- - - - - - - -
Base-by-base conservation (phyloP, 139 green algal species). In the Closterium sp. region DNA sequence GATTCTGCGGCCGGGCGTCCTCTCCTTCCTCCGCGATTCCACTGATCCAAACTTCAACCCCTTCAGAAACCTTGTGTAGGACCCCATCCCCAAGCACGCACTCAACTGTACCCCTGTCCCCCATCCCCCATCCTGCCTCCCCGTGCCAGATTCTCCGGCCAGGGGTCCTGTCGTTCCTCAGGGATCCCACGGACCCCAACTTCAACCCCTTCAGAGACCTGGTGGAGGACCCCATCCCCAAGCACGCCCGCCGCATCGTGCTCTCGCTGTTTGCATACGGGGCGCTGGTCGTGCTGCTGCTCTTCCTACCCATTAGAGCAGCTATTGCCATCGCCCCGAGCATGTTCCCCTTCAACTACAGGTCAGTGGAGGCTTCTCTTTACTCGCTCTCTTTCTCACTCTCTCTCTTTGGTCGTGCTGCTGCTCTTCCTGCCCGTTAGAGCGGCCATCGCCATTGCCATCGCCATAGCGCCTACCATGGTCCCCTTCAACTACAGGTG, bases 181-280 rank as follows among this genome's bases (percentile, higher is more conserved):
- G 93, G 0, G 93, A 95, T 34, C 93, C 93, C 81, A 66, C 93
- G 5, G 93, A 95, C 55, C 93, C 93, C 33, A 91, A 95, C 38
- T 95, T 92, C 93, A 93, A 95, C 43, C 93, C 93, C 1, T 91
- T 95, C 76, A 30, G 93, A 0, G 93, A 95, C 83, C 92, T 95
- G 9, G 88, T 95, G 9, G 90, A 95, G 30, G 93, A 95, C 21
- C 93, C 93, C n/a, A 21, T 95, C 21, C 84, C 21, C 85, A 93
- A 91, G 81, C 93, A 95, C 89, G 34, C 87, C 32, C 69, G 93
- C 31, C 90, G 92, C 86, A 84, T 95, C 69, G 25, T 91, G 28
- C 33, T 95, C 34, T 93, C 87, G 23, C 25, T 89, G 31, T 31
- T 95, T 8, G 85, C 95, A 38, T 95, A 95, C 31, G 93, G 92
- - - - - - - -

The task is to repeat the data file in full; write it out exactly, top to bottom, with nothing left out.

Base-by-base conservation (phyloP, 139 green algal species). In the Closterium sp. region DNA sequence GATTCTGCGGCCGGGCGTCCTCTCCTTCCTCCGCGATTCCACTGATCCAAACTTCAACCCCTTCAGAAACCTTGTGTAGGACCCCATCCCCAAGCACGCACTCAACTGTACCCCTGTCCCCCATCCCCCATCCTGCCTCCCCGTGCCAGATTCTCCGGCCAGGGGTCCTGTCGTTCCTCAGGGATCCCACGGACCCCAACTTCAACCCCTTCAGAGACCTGGTGGAGGACCCCATCCCCAAGCACGCCCGCCGCATCGTGCTCTCGCTGTTTGCATACGGGGCGCTGGTCGTGCTGCTGCTCTTCCTACCCATTAGAGCAGCTATTGCCATCGCCCCGAGCATGTTCCCCTTCAACTACAGGTCAGTGGAGGCTTCTCTTTACTCGCTCTCTTTCTCACTCTCTCTCTTTGGTCGTGCTGCTGCTCTTCCTGCCCGTTAGAGCGGCCATCGCCATTGCCATCGCCATAGCGCCTACCATGGTCCCCTTCAACTACAGGTG, bases 181-280 rank as follows among this genome's bases (percentile, higher is more conserved):
- G 93, G 0, G 93, A 95, T 34, C 93, C 93, C 81, A 66, C 93
- G 5, G 93, A 95, C 55, C 93, C 93, C 33, A 91, A 95, C 38
- T 95, T 92, C 93, A 93, A 95, C 43, C 93, C 93, C 1, T 91
- T 95, C 76, A 30, G 93, A 0, G 93, A 95, C 83, C 92, T 95
- G 9, G 88, T 95, G 9, G 90, A 95, G 30, G 93, A 95, C 21
- C 93, C 93, C n/a, A 21, T 95, C 21, C 84, C 21, C 85, A 93
- A 91, G 81, C 93, A 95, C 89, G 34, C 87, C 32, C 69, G 93
- C 31, C 90, G 92, C 86, A 84, T 95, C 69, G 25, T 91, G 28
- C 33, T 95, C 34, T 93, C 87, G 23, C 25, T 89, G 31, T 31
- T 95, T 8, G 85, C 95, A 38, T 95, A 95, C 31, G 93, G 92